ROBERT BURALE tells it as it is: “There is too much fakery in the world”; “Knowledge is power; applied knowledge is wisdom.” Mr Burale is a celebrity “love coach”, whose fame now extends far beyond his native Kenya. He is full of aphorisms and rhetorical tag-lines — not all of them his own.
Megha Mohan, the presenter of The Documentary: Buy me love (World Service, Tuesday of last week), deftly observed that the epigram “Woman is the neck, Man is the head” was not some piece of original sagacity, but had been swiped from the movie My Big Fat Greek Wedding.
With the chutzpah of a charismatic preacher and the cheesiness of a game-show host, Mr Burale is an easy target for scorn. But the women who flock to his seminars, paying the equivalent of a week’s wage for advice on how to land a husband, are not stupid.
Mary is 35, the eldest of five sisters, and has never had a boyfriend. She admits that she can be a bit choosy, and she applies the same scepticism to the course. And there are elements in the Burale message which require it. To hear a guest speaker, Shazeem, talk of returning to her formerly abusive husband after healing herself by the Burale method would make anybody queasy.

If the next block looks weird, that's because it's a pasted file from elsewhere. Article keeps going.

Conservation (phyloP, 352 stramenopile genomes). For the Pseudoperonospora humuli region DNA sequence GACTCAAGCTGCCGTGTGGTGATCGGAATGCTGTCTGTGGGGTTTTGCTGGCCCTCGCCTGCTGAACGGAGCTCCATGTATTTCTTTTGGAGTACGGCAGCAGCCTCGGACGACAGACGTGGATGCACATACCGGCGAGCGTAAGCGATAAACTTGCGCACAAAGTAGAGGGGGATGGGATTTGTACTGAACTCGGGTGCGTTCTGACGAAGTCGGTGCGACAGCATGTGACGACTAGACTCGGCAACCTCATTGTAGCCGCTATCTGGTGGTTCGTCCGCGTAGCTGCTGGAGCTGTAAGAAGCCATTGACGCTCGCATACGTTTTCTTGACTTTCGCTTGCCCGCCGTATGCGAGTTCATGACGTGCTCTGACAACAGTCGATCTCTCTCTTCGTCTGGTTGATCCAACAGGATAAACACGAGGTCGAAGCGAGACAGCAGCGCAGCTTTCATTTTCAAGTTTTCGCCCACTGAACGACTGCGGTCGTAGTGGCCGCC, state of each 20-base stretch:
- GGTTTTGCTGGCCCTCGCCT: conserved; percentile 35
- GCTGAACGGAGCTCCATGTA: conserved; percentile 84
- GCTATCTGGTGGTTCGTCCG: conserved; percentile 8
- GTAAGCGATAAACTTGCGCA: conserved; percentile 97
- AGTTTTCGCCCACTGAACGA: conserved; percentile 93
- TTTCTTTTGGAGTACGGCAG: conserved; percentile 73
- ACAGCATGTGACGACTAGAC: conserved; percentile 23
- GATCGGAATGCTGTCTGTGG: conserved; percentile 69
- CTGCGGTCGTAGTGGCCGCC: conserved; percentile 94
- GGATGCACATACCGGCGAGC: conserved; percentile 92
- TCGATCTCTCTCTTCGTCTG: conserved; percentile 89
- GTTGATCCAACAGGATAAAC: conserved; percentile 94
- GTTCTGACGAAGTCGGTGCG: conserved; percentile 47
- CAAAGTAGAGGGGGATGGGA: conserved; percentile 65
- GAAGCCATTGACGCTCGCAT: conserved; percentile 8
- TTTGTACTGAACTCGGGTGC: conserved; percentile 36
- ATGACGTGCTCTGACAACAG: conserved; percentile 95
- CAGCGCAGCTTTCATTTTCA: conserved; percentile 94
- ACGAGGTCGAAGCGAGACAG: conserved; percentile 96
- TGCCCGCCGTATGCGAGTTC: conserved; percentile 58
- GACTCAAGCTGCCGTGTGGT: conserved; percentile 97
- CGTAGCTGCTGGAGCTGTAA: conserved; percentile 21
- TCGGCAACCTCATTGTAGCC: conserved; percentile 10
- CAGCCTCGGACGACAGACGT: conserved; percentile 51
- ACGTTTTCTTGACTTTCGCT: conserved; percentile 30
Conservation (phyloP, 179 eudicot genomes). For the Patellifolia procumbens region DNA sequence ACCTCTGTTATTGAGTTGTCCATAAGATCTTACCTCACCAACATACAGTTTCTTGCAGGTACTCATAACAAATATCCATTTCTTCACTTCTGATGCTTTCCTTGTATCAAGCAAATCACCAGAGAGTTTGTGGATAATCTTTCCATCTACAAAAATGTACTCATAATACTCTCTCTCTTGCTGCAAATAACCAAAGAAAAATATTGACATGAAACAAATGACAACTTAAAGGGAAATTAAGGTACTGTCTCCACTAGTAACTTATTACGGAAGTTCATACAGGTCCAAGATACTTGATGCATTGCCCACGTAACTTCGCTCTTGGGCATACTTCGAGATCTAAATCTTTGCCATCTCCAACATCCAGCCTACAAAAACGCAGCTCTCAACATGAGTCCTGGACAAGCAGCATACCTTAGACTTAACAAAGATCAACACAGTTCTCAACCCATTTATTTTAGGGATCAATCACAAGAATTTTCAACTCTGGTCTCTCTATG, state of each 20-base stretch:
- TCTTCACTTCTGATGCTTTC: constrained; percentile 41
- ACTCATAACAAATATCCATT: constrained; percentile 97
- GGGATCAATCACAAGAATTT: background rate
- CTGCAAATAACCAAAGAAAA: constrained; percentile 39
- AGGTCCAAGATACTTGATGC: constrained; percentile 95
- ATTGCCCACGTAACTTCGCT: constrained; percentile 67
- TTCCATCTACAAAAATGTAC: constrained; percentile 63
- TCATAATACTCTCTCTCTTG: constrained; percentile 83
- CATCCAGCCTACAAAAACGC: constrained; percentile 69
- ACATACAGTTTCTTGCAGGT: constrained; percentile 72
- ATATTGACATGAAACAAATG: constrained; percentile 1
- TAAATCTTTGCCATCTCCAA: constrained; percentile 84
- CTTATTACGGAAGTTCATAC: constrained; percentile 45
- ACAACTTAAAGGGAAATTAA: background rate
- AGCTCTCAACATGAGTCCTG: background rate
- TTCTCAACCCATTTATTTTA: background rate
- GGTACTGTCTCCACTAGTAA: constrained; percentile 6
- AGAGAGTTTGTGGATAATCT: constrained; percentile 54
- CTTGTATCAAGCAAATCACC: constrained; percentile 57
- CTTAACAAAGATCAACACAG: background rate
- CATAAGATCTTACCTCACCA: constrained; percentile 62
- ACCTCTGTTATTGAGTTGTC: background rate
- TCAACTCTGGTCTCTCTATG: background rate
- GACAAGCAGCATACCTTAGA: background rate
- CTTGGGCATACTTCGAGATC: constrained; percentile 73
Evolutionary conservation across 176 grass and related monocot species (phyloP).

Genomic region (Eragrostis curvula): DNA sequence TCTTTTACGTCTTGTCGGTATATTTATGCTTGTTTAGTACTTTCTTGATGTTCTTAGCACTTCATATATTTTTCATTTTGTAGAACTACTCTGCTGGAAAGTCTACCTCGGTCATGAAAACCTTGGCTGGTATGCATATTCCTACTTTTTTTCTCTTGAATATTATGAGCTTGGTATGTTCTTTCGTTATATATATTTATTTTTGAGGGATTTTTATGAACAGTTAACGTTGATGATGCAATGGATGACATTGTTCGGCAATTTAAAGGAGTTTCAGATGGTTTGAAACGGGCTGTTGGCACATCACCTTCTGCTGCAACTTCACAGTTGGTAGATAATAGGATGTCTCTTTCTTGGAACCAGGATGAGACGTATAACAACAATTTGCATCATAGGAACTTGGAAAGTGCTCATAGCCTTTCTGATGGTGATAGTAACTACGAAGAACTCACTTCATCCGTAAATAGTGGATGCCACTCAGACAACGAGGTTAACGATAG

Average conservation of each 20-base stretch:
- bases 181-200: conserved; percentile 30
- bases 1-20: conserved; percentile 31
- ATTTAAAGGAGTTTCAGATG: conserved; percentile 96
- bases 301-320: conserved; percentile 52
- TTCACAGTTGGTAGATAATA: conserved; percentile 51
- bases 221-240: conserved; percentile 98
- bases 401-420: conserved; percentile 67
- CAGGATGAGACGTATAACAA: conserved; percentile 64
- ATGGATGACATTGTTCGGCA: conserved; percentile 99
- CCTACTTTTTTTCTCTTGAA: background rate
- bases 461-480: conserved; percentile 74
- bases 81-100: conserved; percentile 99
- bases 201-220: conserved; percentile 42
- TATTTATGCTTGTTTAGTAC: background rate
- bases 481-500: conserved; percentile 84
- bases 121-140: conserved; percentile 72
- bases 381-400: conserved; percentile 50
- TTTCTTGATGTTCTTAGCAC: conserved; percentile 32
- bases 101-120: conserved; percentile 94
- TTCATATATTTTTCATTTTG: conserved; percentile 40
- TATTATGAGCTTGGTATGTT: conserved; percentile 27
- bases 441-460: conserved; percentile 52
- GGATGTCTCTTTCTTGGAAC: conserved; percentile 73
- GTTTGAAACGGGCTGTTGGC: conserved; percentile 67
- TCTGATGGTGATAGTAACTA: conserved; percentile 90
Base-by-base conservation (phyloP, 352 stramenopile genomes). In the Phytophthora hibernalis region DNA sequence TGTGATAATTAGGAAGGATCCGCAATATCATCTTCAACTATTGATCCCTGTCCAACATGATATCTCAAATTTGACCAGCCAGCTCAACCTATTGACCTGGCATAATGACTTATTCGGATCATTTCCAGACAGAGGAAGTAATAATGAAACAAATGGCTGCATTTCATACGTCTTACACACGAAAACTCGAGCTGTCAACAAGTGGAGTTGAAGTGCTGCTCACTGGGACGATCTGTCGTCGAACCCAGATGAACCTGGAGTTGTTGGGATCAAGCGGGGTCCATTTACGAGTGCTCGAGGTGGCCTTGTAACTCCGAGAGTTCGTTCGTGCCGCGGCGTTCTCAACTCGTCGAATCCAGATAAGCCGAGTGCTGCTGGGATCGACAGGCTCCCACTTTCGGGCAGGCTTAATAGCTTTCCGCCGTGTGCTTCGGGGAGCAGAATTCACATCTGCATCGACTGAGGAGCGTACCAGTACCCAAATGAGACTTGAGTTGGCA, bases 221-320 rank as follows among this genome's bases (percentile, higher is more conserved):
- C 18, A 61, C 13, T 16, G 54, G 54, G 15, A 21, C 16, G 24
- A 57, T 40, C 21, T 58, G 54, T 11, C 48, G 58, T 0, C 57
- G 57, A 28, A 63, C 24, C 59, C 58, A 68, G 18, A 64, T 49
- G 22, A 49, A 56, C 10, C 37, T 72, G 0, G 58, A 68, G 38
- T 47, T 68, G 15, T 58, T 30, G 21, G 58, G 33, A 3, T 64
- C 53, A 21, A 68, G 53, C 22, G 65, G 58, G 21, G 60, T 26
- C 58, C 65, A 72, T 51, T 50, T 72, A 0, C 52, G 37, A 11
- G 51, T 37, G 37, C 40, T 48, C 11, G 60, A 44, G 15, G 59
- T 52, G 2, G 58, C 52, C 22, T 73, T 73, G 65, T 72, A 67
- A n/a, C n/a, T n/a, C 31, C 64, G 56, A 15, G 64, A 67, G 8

And yet, as it transpired, this was not your typical profile of a charlatan. Mary came away from the session content to step away from the quest; you don’t need somebody else to make you whole. It was the same message as saved Jane, one of Mr Burale’s online followers, from suicide. Jane has found a new relationship — not with a man, but with herself. Mr Burale is unashamedly a moral conservative, as summed up in his most cringe-worthy line, “No ringy, no thingy.” But this has engendered, at least in the examples featured here, a sense of female empowerment which any “progressive” must regard with approval.
In the case of Emma Hardinge Britten, the gift of charisma was directed towards a goal of historic significance. Featured in last week’s episode of the podcast This Day in Esoteric Political History (Radiotopia podcasts), Britten was a popular spiritualist, active in the United States during the Civil War, at a time when exploration of the occult provided succour to the hundreds of thousands bereaved. In 1864, Britten turned to politics, and her speeches in support of Lincoln’s re-election campaign are deemed at least partly responsible for its success.
This Day is one of those bite-size podcasts that do a particular job well and with little fuss. The premise is to celebrate a historic anniversary in US history, and, although 28 September 1864 was hardly referred to, the artificial hook was justified by the yarn attached to it. In this case, however, one wonders about the contemporary resonances of the story. The “unmooring” effect of the Civil War was like nothing else previously experienced: hundreds of thousands of young men, dying far from home.
We are undoubtedly living today in troubled times, but the traumas are of a different scale; and, unless I’ve missed something, we are not now experiencing in the shops a run on Ouija boards.